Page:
Engineering Education and Practice: Embracing a Catholic Vision is a collection of essays exploring how major themes of Catholic social teaching—respect for the environment, sustainability, technological design, and service to the poor—all positively affect engineering curricula, students, and faculty. Many engineering programs at American universities focus solely on developing technological sophistication without promoting ethical and humanitarian priorities. The contributors to this collection argue, however, that undergraduate engineering education needs to be broadened beyond its current narrow restrictions.
The authors of this unique collection, nearly all of whom are engineers themselves, show how some Christian universities in the United States have found creative ways of opening up their engineering curricula. They demonstrate how the professional education of engineers can be enriched not only by ethical and religious themes, which are typically isolated in humanities curricula, but also by special fieldwork courses that offer hands-on service-learning opportunities and embody a rich educational synthesis.
James L. Heft, S.M., is Alton Brooks Professor of Religion and president of the Institute for Advanced Catholic Studies at the University of Southern California.
"Engineering Education and Practice: Embracing a Catholic Vision provides an overview of what engineering education in a Catholic university can be at its very best and how this vision can be integrated across both the liberal arts and the professional dimension of engineering education. This volume speaks boldly of vocation and spirituality as a foundation for a Christian’s professional life in engineering. It is an excellent guide for exploring engineering education within a university that takes its faith traditions seriously." —Brother Raymond L. Fitz, S.M., University of Dayton
“Engineering Education and Practice is a superb introduction to how engineering education and research should take place in Catholic or, more generally, in Christian universities. The diverse group of contributors—mostly engineers and theologians who have pursued both teaching and research careers at Catholic universities with engineering schools—offers an appealing combination of theoretical and practical essays. Their efforts are sure to play a role in the very rich discussion currently ongoing at every level of Christian higher education about how to retain what is distinctive about Christian higher education while making necessary reforms." —David Solomon, University of Notre Dame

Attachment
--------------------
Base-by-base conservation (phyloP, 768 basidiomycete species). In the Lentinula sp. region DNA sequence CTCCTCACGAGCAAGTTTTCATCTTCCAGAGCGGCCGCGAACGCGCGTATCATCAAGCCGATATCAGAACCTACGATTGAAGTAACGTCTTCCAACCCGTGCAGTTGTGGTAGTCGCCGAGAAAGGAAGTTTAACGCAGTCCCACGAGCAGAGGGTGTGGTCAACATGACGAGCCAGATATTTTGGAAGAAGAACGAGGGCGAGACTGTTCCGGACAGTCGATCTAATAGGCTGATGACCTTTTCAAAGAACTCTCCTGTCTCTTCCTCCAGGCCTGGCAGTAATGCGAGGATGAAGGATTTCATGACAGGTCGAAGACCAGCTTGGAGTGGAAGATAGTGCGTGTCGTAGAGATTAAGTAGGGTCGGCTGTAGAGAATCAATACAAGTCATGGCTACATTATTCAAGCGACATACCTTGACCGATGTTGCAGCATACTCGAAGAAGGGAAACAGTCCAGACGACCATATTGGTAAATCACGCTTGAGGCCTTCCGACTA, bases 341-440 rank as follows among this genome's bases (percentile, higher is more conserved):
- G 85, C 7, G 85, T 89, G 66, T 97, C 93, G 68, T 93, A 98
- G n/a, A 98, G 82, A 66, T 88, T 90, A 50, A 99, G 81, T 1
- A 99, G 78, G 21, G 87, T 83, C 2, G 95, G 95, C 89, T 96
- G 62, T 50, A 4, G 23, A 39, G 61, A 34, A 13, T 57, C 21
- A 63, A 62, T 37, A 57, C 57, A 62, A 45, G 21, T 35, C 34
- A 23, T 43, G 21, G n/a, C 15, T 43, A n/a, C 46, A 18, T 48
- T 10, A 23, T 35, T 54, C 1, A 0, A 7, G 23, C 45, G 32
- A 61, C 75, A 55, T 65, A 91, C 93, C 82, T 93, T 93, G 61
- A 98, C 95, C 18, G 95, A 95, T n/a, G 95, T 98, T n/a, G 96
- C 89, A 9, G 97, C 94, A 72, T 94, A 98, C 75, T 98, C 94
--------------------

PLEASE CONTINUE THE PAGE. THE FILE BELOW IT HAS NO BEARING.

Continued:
"Engineering and the Catholic tradition are synergistic, as this outstanding collection of essays aptly demonstrates. The editors address the very important issue, articulated by Blessed Pope John Paul II in Ex corde ecclesiae, of how engineering can satisfy its 'search for meaning' by ensuring that new technologies be used for the authentic good of persons and of human society as a whole. This should be required reading for all engineering faculty." —Peter Kilpatrick, University of Notre Dame
“The collection of ten essays examines how sixteen Catholic colleges and universities that offer engineering degrees combine Catholic values with instruction. . . . These essays provide an in-depth analysis of the relationship of technology to the Catholic vision of a world based on social justice and love of God. The authors discuss ethical thinking from the time of Augustine, Aquinas, and Hugh of St. Victor (1120s) to relevant nineteenth and twentieth century encyclicals.” —Catholic Library World
“This book’s added strength comes in case studies from a handful of colleges (not all of them Catholic) that teach engineering with a sense of vocation, faith and mission. Being Christian in itself adds nothing to an engineer’s work. But an engineer informed and inspired by faith, this book suggests, will approach work excellently.” —Initiatives
“For new engineering educators or those with minimal exposure to theological approaches to engineering education, these essays provide an introduction to theological integration with the engineering/technology field. In addition, for someone who is unsure of how to implement Catholic and Christian ideas into engineering, examples are given that demonstrate how some institutions have pursued this vision.” —Journal of Education and Christian Belief
“This is the first published book-length treatise to explore the connection of Christian faith from a Catholic perspective within the domain of engineering. . . . A fine start on a needed topic, this book will be helpful to Christian engineers and technologists, particularly for educators at faith-based institutions.” —Perspectives on Science and Christian Faith